ASUS ZenFone 4 has a 5,5-inch super ISP display with the resolution of 1920x1080p. The density is higher – 400 ppi,
The display is great – it is bright and high in contrast. The view angles are maximal, there’s no color loss. Colors are very natural, but you can change it in the settings, where you have control over saturation.
You can also turn on the blue color filter and regulate the temperature of the screen. The adaptive brightness works like a charm.
ASUS ZenFone 4 has Qualcomm Snapdragon 630 processor and Adreno 508 graphics accelerator. Not an exciting match, but it gets the job done and is more than enough for the majority of users. I don’t why it’s here, though. This is not a cheap smartphone.
AnTuYu and Geekbench 4 tests results:
Numbers are one thing, but in reality ASUS ZenFone 4 is fast, and the apps open quickly.
4 GB of memory is enough for multitasking. Storage is neither big nor small – 64 GB, of which 12 GB is reserved. You can expand the memory with MicroSD cards (up to 2 TB). Also all ASUS ZenFone 4 buyers get a neat bonus – 100 GB on Google Drive for one year.
The phone runs all simpler games, but the heavy stuff works only on middle or middle-high graphics settings. When hard at work, the device heats up, but not critically.
Cameras are a big deal. It’s obvious – just look at the
Zenfone 4 is equipped with two main cameras. The main module is Sony IMX362 with a resolution of 12 megapixels. The aperture is f/1.8, the matrix size is 1/2.55 ", the pixel size is 1.4 μm, and the viewing angle is 83°. There’s a 6-element lens, a two-pixel phase auto focus (Dual Pixel), as well as 4-axis optical stabilization. The additional module has worse specs, but it serves another purpose. The second module: 8 MP, f/2.2 diaphragm and the main feature – viewing angles. The second camera can be used for wide angle shots and video just like in LG G6.
The picture quality is good. Great detalization and dynamic range. No problems with auto focus – it’s plenty fast. The camera is quick, but the additional module is even quicker. The minimal distance between the camera and an object is 5-7 cm. For quality macro better use the manual mode. At nighttime the quality is still acceptable even in auto mode.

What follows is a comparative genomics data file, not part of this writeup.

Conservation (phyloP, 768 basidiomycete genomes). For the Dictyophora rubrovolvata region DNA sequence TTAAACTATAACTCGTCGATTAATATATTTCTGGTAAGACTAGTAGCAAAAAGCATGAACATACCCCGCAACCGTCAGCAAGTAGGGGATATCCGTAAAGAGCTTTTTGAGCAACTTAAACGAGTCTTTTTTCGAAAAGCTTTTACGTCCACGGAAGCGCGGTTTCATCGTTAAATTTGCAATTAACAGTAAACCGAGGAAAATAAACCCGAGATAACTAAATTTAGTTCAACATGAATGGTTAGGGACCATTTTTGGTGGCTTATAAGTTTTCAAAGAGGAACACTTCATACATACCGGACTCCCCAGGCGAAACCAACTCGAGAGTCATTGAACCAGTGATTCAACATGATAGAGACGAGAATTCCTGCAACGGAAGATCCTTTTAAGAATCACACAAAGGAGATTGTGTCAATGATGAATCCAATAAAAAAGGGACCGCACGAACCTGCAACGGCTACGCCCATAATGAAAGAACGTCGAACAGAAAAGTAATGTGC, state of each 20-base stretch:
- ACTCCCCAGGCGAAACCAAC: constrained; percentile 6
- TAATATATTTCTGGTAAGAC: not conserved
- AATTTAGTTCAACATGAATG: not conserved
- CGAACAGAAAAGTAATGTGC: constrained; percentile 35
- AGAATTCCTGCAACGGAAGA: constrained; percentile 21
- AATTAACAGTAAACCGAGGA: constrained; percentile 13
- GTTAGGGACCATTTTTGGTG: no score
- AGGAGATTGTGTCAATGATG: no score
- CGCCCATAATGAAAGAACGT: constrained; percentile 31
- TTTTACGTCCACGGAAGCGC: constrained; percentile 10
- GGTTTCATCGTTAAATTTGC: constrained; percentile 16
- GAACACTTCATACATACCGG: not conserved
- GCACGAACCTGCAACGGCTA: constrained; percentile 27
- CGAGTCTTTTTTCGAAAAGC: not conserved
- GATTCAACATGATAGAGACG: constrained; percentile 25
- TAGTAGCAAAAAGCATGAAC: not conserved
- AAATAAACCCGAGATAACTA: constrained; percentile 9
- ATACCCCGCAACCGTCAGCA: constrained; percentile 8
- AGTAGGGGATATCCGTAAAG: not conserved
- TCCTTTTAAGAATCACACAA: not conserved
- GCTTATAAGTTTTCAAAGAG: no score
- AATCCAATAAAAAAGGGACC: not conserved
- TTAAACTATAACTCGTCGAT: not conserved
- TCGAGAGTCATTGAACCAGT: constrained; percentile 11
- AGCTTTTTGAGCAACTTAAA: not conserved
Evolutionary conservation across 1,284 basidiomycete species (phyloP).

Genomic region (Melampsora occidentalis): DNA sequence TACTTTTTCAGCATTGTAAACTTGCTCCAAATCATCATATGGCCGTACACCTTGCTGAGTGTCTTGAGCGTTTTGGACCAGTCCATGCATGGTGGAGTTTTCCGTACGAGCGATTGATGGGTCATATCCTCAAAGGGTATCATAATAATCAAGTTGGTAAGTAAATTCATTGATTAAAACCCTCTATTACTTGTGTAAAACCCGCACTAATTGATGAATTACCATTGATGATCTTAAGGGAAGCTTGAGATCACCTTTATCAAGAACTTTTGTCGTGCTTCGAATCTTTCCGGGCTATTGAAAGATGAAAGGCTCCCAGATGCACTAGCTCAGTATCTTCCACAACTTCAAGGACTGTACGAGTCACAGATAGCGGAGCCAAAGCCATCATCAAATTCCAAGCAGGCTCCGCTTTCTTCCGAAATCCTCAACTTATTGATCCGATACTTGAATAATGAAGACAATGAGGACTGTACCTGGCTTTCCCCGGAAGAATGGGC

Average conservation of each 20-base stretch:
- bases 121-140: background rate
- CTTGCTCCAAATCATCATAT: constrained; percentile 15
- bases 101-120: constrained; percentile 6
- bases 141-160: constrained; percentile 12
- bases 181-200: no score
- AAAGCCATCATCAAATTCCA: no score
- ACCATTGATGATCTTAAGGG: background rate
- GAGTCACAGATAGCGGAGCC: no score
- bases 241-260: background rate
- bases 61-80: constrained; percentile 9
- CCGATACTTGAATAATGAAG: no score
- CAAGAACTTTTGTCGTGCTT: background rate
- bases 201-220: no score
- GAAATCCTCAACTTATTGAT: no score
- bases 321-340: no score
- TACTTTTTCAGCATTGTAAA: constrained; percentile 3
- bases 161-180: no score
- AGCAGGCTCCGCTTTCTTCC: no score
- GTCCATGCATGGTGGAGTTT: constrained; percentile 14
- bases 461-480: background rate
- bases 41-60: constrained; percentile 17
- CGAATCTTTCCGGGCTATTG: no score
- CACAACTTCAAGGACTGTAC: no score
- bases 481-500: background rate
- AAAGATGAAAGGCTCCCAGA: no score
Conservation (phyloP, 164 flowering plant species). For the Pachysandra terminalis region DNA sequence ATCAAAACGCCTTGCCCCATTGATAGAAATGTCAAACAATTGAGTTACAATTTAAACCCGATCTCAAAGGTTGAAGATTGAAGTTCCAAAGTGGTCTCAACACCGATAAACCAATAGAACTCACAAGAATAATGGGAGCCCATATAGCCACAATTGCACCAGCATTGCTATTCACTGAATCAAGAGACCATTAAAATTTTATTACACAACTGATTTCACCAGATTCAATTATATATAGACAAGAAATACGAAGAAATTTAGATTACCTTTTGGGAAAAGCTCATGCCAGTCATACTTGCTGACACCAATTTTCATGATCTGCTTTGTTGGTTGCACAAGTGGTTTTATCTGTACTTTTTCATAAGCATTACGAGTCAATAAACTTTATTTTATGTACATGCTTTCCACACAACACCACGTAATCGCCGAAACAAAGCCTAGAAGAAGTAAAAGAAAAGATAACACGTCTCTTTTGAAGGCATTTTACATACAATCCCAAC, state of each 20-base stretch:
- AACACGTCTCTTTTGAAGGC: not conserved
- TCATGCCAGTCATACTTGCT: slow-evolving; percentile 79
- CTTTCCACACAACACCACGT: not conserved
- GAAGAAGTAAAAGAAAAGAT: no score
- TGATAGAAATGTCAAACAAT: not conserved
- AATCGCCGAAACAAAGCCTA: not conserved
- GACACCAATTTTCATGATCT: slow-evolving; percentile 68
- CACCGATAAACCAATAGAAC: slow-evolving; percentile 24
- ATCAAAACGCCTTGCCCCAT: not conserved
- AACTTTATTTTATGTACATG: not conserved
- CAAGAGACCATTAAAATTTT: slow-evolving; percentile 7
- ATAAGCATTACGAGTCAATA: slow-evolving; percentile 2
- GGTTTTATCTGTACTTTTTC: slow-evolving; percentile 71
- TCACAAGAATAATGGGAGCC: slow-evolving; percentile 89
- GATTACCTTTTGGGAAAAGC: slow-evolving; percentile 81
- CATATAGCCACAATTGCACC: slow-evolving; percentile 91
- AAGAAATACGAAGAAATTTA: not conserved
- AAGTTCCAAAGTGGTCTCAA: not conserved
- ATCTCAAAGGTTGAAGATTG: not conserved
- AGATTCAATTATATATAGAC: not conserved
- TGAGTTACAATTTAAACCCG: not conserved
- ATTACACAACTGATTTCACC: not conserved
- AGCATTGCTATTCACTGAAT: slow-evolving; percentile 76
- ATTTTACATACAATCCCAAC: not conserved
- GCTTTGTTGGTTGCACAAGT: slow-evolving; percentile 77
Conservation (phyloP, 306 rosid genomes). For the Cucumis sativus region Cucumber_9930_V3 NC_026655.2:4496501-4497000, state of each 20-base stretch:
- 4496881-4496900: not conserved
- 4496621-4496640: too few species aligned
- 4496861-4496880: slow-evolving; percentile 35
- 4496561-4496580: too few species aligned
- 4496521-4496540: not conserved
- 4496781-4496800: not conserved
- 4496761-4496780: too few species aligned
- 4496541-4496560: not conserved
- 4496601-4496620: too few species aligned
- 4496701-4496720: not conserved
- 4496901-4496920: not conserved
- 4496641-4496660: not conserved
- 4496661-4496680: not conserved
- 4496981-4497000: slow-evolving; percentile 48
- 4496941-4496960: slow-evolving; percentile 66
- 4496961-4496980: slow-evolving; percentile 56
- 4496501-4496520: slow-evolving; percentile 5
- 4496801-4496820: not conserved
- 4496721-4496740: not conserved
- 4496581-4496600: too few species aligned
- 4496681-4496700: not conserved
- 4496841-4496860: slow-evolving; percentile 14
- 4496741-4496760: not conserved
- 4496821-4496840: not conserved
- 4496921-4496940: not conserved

The additional module has a viewing angle of 120°. Both detalization and the dynamic range are worse here, as expected. The balance if while is a little off and pictures tend to be a bit “colder”. The quality is ok – you won’t use the module very often.
Both modules can snap pictures in portrait mode with the ability to blur the background.
The results are not great. This mode needs to be reworked.
The portrait mode only works when photographing people. It won’t work with anything else.
Maximum video resolution for recording is 4K at 30 fps; you can also choose 1080p at 60 and 30 fps. The quality of videos is quite good, especially in 4K. In addition, there is both optical and electronic stabilization. Also there are slow-motion modes - 1080p at 120 FPS, and 720p at 240 FPS, and even accelerated (time-lapse) in 4K.
Front camera module has a resolution of 8 megapixels and f/2.0 aperture. The viewing angle is 84°. Quality is okay. Here, too, you can make photos in portrait mode. Maximum resolution of video is 1080p with electronic stabilization.
The camera app is convenient and has a lot of features. On the main screen above the shutter release button you can select camera modules. On the right is the button for switching to the front camera and access to the gallery. On the left is video recording and transition to manual mode. In the upper part is the settings button, enable/disable HDR, select the aspect ratio (16:9, 4:3, 1:1), activate portrait mode, the timer and flash.
Swipe to the left will bring up the screen with filters; swipe to the right makes you choose shooting modes. In manual mode, which can also be used for video recording, it is possible to adjust the focus, shutter speed, ISO, exposure and the balance of while, as well as shoot in RAW format.
The fingerprint scanner is located under the Home button. It works great – it’s quick and unlocks the phone in a matter of milliseconds. There are some hiccups, but very rarely.